Date of this Version
Court Review, Volume 51, Issue 1 (2015)
T he use of psychological and psychiatric evaluations for the courts has grown considerably in the last three decades.1 For the purposes of this article, we will refer to such an evaluation as a forensic mental-health assessment (FMHA). There are two important components to the definition of FMHA. First, such activity involves evaluations conducted in the context of criminal or civil proceedings.2 Second, it includes certain kinds of tasks—such as reconstructing a past mental state and linking it with the functional-legal capacities specified in a given legal test (such as insanity at the time of the offense) or evaluating a current mental state and appraising the extent to which it affects such functional legal capacities (such as those described in competence-to-stand trial evaluations).3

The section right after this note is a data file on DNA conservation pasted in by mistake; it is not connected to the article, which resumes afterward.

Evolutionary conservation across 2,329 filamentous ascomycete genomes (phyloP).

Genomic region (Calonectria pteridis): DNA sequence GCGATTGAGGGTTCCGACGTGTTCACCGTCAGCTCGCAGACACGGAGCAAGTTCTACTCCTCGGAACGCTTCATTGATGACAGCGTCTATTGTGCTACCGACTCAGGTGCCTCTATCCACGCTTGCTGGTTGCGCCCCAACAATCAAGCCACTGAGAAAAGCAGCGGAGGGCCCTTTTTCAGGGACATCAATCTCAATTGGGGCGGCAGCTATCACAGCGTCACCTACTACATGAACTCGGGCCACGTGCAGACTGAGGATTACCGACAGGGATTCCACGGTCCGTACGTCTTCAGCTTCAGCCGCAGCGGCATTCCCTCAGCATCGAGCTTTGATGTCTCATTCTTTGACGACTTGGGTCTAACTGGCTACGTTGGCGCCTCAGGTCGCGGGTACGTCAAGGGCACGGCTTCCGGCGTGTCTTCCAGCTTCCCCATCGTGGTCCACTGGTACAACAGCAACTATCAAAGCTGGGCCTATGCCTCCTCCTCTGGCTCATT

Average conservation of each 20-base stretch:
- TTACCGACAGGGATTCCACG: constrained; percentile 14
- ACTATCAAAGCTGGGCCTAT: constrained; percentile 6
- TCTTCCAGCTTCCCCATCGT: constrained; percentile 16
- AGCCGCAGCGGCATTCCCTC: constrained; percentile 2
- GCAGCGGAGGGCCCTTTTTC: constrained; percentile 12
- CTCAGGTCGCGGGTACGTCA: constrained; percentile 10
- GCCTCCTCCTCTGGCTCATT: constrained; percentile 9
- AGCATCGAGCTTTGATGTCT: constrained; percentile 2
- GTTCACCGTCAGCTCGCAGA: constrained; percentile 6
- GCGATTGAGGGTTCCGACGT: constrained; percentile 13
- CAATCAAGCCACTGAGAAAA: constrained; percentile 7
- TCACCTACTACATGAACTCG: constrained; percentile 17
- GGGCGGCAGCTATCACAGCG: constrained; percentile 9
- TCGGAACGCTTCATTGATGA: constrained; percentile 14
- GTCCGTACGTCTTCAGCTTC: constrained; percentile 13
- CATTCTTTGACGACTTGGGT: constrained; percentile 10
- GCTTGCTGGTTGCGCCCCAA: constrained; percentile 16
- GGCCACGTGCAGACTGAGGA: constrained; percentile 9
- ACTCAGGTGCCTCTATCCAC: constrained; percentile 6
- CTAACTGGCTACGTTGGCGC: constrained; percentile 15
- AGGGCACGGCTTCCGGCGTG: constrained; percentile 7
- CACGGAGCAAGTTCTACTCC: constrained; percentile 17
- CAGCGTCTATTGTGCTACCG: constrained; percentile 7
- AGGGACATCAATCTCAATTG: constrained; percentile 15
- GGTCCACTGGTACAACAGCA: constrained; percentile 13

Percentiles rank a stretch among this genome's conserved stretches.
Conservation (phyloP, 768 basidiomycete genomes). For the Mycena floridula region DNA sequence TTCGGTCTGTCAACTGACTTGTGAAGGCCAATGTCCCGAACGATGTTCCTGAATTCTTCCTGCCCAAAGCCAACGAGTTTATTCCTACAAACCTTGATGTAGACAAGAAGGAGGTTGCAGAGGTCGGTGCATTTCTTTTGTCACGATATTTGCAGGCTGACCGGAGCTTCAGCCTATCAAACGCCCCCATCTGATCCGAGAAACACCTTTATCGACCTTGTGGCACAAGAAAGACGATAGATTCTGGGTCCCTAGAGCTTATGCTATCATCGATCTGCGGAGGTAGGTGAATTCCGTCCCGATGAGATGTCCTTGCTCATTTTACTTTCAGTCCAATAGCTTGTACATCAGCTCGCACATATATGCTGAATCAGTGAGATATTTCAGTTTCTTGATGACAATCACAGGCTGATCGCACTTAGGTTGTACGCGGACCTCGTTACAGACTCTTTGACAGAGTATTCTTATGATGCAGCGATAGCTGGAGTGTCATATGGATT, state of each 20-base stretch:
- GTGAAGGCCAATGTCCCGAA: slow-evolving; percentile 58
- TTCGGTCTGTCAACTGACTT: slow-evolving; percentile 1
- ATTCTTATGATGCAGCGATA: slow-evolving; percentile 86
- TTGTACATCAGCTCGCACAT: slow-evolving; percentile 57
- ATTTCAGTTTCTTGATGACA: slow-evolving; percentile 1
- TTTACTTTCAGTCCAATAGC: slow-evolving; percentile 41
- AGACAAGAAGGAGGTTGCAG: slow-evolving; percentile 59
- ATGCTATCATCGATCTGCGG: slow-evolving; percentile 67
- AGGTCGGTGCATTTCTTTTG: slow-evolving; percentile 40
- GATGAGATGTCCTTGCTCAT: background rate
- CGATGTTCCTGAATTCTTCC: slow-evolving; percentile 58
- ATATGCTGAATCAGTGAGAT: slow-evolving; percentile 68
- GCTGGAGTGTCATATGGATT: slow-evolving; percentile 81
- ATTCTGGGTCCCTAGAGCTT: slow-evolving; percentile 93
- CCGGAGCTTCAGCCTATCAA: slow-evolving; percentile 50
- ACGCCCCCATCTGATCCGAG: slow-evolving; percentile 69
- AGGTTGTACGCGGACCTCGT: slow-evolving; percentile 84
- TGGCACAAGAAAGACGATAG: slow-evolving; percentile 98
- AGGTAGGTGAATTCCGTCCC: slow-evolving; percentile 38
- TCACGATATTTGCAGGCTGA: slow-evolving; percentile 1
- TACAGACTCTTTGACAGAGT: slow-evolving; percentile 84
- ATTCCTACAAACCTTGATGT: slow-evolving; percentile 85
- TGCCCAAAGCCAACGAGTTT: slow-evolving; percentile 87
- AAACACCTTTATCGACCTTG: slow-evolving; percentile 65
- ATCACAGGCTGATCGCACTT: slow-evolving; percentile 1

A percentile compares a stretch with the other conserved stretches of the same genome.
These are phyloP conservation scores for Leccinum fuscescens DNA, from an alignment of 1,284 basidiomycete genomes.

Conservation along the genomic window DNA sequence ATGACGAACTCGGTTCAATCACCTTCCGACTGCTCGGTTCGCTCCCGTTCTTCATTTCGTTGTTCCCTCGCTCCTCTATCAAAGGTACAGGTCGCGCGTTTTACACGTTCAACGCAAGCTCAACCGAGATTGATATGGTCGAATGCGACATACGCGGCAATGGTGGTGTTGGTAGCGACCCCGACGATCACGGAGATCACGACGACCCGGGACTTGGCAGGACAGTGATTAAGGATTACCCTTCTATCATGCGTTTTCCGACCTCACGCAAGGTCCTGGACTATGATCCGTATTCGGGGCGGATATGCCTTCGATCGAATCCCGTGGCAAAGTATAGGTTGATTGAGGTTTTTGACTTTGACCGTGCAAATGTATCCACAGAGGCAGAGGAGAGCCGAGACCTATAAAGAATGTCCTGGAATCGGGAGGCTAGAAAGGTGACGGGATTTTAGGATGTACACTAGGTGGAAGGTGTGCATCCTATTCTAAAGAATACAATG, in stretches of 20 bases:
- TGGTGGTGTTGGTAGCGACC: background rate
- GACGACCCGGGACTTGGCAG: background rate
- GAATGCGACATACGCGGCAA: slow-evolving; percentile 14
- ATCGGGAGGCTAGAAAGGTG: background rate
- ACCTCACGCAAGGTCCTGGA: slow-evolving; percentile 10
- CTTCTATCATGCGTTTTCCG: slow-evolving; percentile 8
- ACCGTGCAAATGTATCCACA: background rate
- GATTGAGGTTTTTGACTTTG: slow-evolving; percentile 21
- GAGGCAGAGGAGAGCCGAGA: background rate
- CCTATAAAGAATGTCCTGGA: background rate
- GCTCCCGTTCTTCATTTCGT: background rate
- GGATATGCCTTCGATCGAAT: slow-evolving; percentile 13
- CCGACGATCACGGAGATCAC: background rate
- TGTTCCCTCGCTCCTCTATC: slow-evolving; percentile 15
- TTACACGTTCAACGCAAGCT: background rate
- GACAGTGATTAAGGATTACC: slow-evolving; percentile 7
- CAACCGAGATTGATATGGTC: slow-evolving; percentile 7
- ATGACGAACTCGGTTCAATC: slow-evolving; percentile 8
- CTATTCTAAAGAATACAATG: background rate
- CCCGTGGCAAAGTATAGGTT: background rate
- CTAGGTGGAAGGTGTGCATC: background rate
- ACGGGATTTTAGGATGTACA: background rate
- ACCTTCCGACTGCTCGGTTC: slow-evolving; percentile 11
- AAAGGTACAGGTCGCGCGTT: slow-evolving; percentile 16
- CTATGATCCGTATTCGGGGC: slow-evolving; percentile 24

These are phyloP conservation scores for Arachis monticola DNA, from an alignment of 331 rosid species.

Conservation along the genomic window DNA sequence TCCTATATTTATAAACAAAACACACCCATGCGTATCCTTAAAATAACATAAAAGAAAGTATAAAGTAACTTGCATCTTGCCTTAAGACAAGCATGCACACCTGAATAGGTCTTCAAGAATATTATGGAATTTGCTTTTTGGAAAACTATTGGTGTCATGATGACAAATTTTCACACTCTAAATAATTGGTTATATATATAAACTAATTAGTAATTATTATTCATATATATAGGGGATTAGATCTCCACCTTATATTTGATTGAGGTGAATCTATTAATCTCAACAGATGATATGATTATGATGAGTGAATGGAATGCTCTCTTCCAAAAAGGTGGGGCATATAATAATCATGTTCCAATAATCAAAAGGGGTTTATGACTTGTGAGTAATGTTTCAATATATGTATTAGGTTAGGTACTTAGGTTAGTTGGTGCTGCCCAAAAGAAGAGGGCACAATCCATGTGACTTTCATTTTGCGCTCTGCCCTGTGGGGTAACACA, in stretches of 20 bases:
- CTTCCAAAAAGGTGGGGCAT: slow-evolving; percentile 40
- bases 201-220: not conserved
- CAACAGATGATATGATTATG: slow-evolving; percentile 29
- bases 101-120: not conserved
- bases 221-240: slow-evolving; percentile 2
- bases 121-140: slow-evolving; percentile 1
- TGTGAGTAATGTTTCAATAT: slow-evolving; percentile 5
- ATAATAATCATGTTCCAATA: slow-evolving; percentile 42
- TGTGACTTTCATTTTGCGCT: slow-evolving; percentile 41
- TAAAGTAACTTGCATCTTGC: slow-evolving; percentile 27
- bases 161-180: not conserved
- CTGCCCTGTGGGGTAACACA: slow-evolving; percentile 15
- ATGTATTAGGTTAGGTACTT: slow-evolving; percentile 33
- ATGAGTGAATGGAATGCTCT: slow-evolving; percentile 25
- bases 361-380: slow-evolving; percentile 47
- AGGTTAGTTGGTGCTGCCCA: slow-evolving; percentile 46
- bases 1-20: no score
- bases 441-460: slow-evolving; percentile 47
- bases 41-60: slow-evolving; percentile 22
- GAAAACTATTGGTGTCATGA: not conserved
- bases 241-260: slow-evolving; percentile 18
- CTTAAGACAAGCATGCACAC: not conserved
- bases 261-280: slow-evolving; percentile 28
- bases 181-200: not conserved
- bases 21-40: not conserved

We begin by discussing FMHA in greater detail. This discussion includes broad foundational principles applicable to all such evaluations, as well as a brief description of 17 commonly evaluated types of FMHA. In this context, we then turn to the use of third-party information, or TPI (collateral interviews, records, and other documents or digital evidence), in FMHA. This discussion will address the importance, the value and limitations, and the current legal and professional status of TPI in forensic assessment.